It stood on its own in a paddock for 135 years. Then, one day in 1973 this notable landmark fell victim to progress, after resisting demolition for many years. St Peter's Church Schoolhouse was demolished to make way for the construction of Moore-Oxley Bypass.
Tenders were called for the erection of the Church of England Schoolhouse in 1837 with the building completed the following year. It replaced and stood next to where an earlier school was built in 1823 and conducted by Thomas Robinson, who also taught in the new building, until 1839.
The building was regular tuck-pointed red brick with four windows along each side, small paned, in four sections, with a stone lintel and sill. Inside was a large stage that was used for many different performances and over many years. The schoolhouse had an outside toilet nearby, that undoubtedly created trepidation on a dark moonless night as approached.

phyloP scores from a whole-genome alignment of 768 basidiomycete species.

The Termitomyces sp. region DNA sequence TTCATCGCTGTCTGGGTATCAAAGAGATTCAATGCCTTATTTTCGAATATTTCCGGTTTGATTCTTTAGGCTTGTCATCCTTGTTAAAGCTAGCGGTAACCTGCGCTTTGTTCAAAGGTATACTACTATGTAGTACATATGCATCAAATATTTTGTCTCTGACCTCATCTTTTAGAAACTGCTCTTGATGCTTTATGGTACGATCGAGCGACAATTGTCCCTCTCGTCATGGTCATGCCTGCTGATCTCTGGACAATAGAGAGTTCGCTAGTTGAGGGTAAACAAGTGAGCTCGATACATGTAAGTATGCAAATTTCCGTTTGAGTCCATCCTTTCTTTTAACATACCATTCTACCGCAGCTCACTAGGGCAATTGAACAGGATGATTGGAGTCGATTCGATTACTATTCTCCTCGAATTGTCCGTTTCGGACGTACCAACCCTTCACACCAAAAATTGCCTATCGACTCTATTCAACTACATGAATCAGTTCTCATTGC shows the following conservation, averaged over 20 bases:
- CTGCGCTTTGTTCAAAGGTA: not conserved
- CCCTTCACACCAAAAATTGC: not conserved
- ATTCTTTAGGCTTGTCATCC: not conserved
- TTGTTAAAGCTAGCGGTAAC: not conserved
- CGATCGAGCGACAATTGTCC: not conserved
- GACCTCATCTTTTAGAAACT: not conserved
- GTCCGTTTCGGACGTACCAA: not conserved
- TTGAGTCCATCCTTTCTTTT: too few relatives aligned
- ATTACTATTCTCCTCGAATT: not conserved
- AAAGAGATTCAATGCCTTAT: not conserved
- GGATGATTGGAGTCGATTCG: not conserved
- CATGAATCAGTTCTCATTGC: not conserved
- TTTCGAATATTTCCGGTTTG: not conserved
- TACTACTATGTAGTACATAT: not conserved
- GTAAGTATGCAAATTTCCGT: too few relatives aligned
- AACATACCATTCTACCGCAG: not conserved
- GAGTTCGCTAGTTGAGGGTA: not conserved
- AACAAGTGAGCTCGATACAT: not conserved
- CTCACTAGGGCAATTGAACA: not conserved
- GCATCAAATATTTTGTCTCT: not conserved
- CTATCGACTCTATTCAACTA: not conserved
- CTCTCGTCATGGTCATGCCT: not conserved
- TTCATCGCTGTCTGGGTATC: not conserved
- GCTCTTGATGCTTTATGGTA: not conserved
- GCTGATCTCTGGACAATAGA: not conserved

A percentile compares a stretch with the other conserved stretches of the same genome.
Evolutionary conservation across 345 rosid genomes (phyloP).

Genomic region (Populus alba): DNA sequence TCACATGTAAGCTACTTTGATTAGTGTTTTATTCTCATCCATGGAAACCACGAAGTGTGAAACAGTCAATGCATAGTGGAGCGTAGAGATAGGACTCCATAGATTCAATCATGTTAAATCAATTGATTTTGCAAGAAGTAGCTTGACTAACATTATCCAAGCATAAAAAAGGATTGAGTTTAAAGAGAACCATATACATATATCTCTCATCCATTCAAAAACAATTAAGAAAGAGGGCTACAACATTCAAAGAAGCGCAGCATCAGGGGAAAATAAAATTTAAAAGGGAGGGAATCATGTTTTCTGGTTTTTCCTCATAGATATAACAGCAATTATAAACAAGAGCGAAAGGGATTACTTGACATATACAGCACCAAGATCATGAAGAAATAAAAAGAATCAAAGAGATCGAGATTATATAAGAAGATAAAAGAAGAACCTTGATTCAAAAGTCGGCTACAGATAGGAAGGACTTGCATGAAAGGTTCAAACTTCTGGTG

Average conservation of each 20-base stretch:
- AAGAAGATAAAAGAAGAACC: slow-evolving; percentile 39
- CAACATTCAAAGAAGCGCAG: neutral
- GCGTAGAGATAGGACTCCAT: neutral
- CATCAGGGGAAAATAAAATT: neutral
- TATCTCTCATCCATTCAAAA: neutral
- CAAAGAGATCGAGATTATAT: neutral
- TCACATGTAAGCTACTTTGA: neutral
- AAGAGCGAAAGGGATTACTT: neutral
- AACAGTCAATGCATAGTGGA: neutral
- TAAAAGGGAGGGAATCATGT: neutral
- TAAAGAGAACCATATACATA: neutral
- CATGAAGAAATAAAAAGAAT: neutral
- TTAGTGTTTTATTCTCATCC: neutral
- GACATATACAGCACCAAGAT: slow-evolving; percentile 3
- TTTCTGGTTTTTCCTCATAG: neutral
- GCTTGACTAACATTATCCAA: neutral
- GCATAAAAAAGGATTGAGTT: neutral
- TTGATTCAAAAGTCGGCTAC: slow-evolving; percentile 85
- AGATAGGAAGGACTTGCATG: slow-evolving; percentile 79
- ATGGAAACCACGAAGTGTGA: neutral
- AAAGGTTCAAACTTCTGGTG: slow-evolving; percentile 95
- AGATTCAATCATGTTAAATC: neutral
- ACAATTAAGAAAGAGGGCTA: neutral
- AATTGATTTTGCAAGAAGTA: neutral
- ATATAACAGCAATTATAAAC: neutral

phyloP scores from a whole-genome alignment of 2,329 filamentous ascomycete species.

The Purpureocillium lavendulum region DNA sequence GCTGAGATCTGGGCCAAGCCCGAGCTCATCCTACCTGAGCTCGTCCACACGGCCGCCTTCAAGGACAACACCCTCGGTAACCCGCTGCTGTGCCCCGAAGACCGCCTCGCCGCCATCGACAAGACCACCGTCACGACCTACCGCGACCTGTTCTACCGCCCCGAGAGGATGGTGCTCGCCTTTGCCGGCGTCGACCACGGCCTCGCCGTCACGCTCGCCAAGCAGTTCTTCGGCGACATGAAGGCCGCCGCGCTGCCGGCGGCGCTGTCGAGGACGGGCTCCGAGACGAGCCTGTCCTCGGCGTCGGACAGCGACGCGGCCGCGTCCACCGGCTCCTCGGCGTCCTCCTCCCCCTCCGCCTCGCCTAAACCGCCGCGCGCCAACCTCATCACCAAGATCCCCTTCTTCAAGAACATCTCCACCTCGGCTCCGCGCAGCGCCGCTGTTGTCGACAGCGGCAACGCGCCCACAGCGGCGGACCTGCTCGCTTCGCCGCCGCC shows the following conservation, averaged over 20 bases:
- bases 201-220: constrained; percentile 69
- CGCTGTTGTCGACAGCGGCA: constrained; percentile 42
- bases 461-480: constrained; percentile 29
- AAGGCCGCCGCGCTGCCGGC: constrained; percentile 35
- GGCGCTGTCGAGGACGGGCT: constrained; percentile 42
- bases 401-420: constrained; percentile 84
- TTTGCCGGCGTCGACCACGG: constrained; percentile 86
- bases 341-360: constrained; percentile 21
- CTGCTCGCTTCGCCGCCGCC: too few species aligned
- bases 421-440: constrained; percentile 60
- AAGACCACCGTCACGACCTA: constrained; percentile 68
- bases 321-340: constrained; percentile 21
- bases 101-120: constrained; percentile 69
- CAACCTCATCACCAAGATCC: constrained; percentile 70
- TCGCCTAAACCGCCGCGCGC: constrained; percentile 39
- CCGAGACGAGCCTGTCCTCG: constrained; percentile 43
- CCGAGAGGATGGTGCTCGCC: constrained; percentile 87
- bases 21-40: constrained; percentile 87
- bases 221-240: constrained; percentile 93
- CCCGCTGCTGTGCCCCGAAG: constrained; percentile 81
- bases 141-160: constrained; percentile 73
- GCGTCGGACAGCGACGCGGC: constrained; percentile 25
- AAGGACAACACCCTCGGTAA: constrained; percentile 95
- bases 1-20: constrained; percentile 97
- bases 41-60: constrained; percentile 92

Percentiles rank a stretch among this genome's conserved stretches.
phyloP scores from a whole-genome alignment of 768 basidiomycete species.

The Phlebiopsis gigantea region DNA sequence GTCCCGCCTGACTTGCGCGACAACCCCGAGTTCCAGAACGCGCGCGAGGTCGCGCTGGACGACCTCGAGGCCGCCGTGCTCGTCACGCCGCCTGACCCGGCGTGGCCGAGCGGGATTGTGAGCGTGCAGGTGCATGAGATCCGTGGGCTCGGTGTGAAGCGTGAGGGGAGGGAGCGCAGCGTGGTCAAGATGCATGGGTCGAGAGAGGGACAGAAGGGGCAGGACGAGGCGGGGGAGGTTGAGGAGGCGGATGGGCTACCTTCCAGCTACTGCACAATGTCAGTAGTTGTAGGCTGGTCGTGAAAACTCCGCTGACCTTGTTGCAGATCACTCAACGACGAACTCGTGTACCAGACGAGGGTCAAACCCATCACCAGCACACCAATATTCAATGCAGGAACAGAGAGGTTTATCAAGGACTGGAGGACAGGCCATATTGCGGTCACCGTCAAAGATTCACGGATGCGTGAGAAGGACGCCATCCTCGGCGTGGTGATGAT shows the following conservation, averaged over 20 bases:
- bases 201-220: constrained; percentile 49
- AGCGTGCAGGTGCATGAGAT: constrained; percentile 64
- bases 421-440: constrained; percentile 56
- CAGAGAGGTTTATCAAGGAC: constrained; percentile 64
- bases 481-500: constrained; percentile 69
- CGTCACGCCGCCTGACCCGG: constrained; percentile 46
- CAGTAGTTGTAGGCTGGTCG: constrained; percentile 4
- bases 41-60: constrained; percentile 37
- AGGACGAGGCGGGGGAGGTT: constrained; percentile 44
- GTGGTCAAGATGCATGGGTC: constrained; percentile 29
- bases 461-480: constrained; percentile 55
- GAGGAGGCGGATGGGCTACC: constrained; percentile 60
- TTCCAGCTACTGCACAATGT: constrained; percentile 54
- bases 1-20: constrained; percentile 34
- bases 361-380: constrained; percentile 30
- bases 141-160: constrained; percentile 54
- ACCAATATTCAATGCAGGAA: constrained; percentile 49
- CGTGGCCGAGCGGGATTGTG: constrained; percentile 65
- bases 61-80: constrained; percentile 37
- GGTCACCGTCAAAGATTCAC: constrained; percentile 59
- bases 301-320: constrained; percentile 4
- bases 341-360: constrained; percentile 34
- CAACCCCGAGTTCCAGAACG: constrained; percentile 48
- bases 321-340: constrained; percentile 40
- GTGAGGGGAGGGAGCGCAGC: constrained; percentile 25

Besides a schoolhouse, the building was also used for corrective purposes with magistrates regularly meeting to dispense justice. In later years it was used as a parish hall and in the 1950s as a pre-school run by Mrs King. Scouts also used the school and paddock for activities in the 1960s.
The location of the schoolhouse was Moore Street between Reddall and Cordeaux Street in Campbelltown. Today the south-bound side of Moore-Oxley Bypass would run straight over the site. Sandstone bricks from the school were used in a feature wall in the nearby new rectory.
(All photographs are from the Bagley Collection, Campbelltown and Airds Historical Society Collection)
ALLEN, Andrew 2018
More than Bricks and Mortar: Remembering Campbelltown's Lost Buildings
Campbelltown and Airds Historical Society: Campbelltown